Communities encouraged to avoid wildlife conflict
16 November 2020 | Environment
Environment minister Pohamba Shifeta has encouraged communities to take steps to prevent losses because of human-wildlife conflict.
He was speaking at the inauguration of water infrastructure last week, which has been upgraded at Okonjota village in the Kunene Region to help reduce human-wildlife conflict and improve living standards.
The project was carried out by the environment ministry in collaboration with the German government, through the Deutsche Gesellschaft für Internationale Zusammenarbeit (GIZ).
Shifeta said the ministry recognises that living with wildlife comes at a cost as larger wildlife populations and expanded home ranges into communal and freehold farming areas result in human-wildlife conflict.
“These conflicts are mostly caused by elephants and predators in many areas. This has resulted in livestock and crop losses, damage to infrastructure and loss of human lives.”
He stressed that supporting preventive measures in all affected areas remains a priority for the ministry.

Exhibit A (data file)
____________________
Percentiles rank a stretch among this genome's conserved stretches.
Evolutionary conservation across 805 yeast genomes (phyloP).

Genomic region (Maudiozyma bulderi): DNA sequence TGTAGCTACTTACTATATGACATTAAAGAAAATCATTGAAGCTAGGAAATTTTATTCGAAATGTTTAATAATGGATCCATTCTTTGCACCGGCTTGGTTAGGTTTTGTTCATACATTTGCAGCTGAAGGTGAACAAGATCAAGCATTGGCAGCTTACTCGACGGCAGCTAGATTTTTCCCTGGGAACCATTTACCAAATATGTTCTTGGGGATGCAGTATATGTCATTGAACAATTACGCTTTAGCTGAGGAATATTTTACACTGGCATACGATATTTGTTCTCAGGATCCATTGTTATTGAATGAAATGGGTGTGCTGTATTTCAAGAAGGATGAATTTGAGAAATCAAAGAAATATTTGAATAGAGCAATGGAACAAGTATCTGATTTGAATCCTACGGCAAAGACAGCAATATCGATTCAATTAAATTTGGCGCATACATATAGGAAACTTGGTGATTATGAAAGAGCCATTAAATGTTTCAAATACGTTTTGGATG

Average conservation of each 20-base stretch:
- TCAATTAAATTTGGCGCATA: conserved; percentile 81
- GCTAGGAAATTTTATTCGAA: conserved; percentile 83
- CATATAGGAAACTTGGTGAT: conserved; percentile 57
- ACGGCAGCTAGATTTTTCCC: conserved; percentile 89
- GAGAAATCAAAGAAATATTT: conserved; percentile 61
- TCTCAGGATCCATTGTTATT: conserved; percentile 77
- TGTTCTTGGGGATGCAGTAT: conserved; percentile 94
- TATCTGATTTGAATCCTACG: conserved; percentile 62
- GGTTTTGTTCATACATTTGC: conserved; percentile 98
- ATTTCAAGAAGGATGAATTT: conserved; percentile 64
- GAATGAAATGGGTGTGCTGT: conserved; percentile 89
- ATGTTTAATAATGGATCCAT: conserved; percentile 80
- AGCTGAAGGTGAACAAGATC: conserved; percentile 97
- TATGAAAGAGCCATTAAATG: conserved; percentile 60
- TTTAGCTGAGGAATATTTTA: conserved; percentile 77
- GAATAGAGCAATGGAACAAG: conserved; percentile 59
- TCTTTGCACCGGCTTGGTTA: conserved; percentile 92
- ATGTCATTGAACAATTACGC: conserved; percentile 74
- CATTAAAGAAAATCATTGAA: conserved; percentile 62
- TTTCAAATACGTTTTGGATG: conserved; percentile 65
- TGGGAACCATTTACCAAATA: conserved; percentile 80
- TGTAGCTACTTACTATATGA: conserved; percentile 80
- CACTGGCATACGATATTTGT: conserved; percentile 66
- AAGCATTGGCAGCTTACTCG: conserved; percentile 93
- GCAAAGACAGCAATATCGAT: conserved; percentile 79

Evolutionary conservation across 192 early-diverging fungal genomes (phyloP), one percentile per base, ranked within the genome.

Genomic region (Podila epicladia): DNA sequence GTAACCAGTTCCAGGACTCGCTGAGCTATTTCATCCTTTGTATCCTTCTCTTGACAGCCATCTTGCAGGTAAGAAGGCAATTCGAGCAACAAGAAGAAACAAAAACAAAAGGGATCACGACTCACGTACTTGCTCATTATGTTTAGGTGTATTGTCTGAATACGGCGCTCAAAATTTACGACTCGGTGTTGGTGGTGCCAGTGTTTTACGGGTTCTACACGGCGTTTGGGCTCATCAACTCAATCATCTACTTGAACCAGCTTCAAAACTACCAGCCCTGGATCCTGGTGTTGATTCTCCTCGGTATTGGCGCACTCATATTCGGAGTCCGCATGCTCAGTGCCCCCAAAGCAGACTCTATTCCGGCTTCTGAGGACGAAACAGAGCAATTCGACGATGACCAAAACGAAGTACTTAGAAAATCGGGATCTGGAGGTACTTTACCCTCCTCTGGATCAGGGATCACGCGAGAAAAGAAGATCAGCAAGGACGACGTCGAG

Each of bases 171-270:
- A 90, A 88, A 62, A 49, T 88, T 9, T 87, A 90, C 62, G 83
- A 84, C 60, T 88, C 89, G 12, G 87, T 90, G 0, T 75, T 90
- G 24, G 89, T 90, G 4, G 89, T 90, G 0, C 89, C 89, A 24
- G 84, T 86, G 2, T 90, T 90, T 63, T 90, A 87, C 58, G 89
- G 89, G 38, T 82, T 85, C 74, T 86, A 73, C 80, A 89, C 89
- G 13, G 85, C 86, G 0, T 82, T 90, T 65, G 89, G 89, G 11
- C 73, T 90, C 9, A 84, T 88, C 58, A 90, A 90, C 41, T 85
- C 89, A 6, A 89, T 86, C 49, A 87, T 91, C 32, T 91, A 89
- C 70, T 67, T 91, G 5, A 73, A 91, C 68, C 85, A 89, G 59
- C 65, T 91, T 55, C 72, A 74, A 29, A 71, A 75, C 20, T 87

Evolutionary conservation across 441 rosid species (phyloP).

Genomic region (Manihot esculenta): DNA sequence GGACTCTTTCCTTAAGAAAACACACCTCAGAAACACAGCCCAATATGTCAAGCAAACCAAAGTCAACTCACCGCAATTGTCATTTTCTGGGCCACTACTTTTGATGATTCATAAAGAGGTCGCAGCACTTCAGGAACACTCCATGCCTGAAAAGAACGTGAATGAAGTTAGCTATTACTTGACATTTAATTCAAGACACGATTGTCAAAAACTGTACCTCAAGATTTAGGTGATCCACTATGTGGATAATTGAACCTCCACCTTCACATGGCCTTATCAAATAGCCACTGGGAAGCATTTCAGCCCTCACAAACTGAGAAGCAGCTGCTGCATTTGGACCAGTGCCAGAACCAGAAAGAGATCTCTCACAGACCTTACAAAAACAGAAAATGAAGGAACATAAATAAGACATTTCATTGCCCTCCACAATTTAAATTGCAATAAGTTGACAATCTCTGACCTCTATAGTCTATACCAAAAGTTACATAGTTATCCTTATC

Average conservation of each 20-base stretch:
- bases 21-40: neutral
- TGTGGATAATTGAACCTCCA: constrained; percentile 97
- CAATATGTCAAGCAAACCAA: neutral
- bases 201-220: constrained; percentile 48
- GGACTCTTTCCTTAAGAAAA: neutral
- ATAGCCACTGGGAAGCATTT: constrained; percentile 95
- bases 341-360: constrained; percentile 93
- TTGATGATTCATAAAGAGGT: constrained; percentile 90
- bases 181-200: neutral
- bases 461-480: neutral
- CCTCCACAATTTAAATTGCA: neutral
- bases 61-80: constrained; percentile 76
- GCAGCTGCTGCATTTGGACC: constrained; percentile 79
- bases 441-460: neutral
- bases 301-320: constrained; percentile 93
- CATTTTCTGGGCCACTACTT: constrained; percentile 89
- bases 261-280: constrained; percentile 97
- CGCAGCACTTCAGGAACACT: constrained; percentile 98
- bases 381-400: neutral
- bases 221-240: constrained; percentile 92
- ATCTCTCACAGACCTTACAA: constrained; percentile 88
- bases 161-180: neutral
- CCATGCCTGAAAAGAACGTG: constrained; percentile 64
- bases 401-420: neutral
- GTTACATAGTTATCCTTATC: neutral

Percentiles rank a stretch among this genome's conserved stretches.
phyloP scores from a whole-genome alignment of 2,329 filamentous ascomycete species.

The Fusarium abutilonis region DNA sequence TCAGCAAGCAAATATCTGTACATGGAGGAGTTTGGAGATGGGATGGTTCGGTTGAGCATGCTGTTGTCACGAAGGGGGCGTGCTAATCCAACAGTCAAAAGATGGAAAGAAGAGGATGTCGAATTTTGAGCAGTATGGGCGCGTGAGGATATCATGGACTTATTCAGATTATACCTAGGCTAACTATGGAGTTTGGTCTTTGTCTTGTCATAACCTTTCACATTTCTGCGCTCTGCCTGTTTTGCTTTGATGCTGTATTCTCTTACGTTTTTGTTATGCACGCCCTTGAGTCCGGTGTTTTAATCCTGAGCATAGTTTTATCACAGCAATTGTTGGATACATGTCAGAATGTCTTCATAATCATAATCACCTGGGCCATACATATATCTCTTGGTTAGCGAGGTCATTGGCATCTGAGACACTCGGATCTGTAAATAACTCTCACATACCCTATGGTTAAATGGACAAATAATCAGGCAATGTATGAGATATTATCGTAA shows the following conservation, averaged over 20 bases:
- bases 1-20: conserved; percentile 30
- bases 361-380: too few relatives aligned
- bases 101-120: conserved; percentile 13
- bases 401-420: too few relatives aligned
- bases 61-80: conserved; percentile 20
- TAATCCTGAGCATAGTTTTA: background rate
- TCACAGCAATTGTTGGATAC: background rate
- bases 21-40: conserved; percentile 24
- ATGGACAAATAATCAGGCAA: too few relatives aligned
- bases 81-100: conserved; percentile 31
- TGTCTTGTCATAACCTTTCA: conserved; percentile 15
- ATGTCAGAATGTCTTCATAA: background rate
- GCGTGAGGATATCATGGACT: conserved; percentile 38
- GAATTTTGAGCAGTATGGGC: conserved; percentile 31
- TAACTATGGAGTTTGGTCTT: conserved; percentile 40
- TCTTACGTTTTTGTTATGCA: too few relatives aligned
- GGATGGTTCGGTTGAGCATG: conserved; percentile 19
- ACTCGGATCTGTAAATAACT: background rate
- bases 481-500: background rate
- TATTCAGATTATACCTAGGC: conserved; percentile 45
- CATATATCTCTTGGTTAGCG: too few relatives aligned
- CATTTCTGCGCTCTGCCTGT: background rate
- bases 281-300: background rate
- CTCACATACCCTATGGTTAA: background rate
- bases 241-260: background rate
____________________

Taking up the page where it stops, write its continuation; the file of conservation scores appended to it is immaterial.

The Kunene project consisted of the rehabilitation and upgrading of 18 boreholes, costing a total of N$7 million.
“The boreholes have been upgraded and rehabilitated for both communities and wildlife (mainly elephants) in order to mitigate the impacts of human-wildlife conflict and improve community livelihoods,” Shifeta said.
The water infrastructure will be handed over to the local communities, with support from the agriculture ministry.
The 18 boreholes have been fitted with new solar pumping systems, elephant protection walls and elephant dams.
Additionally, livestock drinking troughs were built and pipelines were extended to provide water to the communities. All these interventions were done to mitigate human-wildlife conflict and contribute to social development of communities. “I would like to remind the conservancies that the human-wildlife self-reliance scheme needs to be maintained with funding generated from wildlife utilisation. This is important to ensure sustainability and continuous mitigation of human-wildlife conflict,” Shifeta added.